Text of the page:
Prices in Japan edged up modestly in August, according to government data on Friday, as the world's third-largest economy continues its years-long battle with deflation.
Inflation stood at 0.9 percent year-on-year in August, still far below the Bank of Japan's two-percent target, even though slightly higher than 0.8 percent in July and June and 0.7 percent in May.
The latest figure was in line with market consensus.
With fresh food and energy stripped out, prices rose by even less -- just 0.4 percent year-on-year in August, the internal affairs ministry said.
Japan has battled deflation for many years and the central bank's ultra-loose monetary policy appears to be having limited impact.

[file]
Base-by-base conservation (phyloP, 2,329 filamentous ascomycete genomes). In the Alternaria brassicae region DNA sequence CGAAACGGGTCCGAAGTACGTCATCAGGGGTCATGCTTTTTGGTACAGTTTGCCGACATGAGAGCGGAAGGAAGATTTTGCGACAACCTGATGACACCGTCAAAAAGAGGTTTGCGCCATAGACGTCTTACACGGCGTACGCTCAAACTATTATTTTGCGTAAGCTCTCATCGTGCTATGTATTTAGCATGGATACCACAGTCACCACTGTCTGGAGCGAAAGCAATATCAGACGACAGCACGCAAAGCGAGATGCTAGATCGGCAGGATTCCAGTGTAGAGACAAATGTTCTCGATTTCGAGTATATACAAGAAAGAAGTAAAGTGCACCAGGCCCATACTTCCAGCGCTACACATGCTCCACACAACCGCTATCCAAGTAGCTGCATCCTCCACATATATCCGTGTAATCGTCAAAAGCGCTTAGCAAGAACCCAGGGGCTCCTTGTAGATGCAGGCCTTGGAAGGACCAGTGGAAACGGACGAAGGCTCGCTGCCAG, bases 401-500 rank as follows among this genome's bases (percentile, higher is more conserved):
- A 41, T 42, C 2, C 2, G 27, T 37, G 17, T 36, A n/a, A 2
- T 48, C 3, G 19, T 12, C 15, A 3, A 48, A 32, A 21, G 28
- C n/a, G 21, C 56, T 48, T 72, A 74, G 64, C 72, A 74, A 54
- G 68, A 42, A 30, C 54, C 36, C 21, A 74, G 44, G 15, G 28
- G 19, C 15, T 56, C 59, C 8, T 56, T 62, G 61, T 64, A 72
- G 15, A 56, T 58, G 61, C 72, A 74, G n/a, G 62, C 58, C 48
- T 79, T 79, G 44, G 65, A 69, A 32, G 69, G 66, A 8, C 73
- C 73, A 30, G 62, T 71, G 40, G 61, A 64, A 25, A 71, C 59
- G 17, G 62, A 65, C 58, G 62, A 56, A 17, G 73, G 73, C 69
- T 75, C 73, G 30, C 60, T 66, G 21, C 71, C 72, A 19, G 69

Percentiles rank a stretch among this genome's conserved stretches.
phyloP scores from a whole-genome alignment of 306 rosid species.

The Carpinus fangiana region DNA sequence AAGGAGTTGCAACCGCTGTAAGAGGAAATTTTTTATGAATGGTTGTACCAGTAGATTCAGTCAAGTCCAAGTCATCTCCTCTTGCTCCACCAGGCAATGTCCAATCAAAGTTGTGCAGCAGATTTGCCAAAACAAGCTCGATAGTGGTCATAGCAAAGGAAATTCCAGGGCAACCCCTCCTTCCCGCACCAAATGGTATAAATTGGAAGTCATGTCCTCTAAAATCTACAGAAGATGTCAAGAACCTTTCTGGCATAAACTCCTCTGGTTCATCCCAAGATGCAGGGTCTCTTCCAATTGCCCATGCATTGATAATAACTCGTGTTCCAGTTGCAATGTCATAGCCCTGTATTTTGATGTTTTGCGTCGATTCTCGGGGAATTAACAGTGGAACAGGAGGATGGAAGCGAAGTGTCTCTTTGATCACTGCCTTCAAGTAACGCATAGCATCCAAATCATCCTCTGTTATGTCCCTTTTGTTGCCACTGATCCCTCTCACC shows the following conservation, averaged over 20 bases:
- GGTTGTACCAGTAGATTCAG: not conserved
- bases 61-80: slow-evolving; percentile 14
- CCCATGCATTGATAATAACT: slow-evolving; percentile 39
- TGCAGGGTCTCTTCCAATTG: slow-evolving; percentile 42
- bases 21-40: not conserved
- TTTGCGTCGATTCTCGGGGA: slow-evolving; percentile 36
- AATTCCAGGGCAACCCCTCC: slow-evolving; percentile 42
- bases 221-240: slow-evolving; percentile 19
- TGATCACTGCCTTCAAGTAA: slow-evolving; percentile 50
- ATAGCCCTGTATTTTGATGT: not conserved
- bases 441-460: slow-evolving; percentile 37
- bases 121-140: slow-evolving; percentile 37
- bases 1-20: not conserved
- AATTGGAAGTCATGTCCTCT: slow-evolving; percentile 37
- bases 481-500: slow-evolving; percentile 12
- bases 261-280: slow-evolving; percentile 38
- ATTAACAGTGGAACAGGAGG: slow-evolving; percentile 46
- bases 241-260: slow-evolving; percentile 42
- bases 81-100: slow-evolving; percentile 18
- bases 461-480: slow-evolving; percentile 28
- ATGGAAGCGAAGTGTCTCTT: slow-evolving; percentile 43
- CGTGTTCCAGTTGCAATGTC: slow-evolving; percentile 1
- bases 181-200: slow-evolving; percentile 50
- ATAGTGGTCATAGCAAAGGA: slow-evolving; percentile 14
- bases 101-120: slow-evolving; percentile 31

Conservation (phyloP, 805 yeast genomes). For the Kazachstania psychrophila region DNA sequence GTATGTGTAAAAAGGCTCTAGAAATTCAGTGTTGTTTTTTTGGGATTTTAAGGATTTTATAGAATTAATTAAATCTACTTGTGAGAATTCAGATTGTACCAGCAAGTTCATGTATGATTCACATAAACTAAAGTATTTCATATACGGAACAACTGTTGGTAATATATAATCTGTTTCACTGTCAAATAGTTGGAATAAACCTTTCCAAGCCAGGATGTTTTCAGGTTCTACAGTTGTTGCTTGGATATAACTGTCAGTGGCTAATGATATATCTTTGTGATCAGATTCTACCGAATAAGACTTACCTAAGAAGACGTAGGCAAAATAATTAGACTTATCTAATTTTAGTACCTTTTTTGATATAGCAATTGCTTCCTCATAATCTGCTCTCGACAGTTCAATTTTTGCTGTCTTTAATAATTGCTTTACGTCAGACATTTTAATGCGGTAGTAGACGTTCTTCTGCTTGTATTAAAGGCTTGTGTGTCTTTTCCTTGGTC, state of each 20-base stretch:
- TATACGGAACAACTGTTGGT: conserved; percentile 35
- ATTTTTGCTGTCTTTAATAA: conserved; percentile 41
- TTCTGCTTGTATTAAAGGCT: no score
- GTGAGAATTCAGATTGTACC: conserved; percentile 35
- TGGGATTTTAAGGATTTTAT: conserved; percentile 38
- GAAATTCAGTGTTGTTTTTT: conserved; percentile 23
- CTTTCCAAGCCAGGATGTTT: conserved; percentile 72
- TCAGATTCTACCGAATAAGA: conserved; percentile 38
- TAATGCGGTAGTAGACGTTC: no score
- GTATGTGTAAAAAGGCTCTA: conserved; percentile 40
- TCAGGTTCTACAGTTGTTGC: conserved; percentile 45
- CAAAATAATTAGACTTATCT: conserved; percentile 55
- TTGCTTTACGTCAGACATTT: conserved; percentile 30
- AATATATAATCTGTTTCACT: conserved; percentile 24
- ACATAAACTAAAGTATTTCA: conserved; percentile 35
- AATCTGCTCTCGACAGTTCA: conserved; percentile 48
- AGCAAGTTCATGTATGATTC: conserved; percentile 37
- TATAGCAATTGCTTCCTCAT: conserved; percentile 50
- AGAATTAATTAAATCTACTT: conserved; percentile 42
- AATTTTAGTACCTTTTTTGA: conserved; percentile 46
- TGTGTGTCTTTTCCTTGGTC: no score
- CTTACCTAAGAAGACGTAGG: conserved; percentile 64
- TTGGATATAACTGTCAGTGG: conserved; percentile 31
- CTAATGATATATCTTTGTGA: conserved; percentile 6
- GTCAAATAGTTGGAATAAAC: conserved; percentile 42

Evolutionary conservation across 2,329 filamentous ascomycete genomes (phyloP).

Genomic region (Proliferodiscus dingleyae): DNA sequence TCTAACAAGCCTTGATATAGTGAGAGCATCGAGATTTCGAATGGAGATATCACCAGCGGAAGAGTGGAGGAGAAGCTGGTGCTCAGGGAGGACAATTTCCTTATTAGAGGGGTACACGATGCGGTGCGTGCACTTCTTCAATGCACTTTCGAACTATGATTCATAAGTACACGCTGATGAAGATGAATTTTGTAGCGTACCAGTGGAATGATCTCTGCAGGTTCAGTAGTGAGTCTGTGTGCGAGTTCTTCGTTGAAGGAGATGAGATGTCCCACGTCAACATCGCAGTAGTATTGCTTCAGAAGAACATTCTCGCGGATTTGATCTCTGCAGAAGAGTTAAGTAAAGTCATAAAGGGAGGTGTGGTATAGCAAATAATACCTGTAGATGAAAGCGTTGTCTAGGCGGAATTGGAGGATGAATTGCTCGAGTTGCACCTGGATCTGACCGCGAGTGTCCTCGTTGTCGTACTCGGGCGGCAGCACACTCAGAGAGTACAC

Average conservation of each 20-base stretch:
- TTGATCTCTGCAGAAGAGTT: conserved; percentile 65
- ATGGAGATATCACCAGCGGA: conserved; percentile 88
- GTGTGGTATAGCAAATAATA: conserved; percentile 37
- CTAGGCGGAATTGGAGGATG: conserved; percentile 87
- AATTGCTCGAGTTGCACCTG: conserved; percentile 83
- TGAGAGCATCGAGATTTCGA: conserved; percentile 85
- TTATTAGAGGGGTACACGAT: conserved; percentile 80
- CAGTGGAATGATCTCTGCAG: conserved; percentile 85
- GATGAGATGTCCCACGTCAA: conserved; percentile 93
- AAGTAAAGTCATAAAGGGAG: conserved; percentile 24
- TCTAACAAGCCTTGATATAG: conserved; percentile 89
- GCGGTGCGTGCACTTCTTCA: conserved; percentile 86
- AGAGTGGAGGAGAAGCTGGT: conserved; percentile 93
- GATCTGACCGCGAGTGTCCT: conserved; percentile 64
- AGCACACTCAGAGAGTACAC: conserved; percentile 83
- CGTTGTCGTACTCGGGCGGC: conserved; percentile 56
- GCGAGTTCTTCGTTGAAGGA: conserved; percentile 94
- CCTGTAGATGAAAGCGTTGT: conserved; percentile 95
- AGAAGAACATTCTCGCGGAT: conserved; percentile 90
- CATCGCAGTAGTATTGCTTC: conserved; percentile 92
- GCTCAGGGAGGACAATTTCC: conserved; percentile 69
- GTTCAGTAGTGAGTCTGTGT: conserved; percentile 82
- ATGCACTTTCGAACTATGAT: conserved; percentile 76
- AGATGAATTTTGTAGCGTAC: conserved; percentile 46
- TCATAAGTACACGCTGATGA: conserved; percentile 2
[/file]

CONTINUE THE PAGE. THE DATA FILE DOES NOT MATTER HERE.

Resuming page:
The Bank of Japan will not raise interest rates "for an extended period of time", its chief said after the latest rate-setting meeting, even as US and European peers tighten monetary policy.
Deflation is bad for the economy partly because the expectation of falling prices discourages spending and dampens growth.
The latest data come a day after Prime Minister Shinzo Abe won comfortable re-election as leader of his ruling party, setting him on course to become Japan's longest-serving premier.
During the election campaign for the vote, Abe said he wanted the economy to strengthen enough to allow the central bank to wind up the current super-loose monetary policy "by the end of" his new three-year term.
Analysts say Abe's re-election means that the government will take active fiscal measures to boost the still-fragile economy along with the central bank.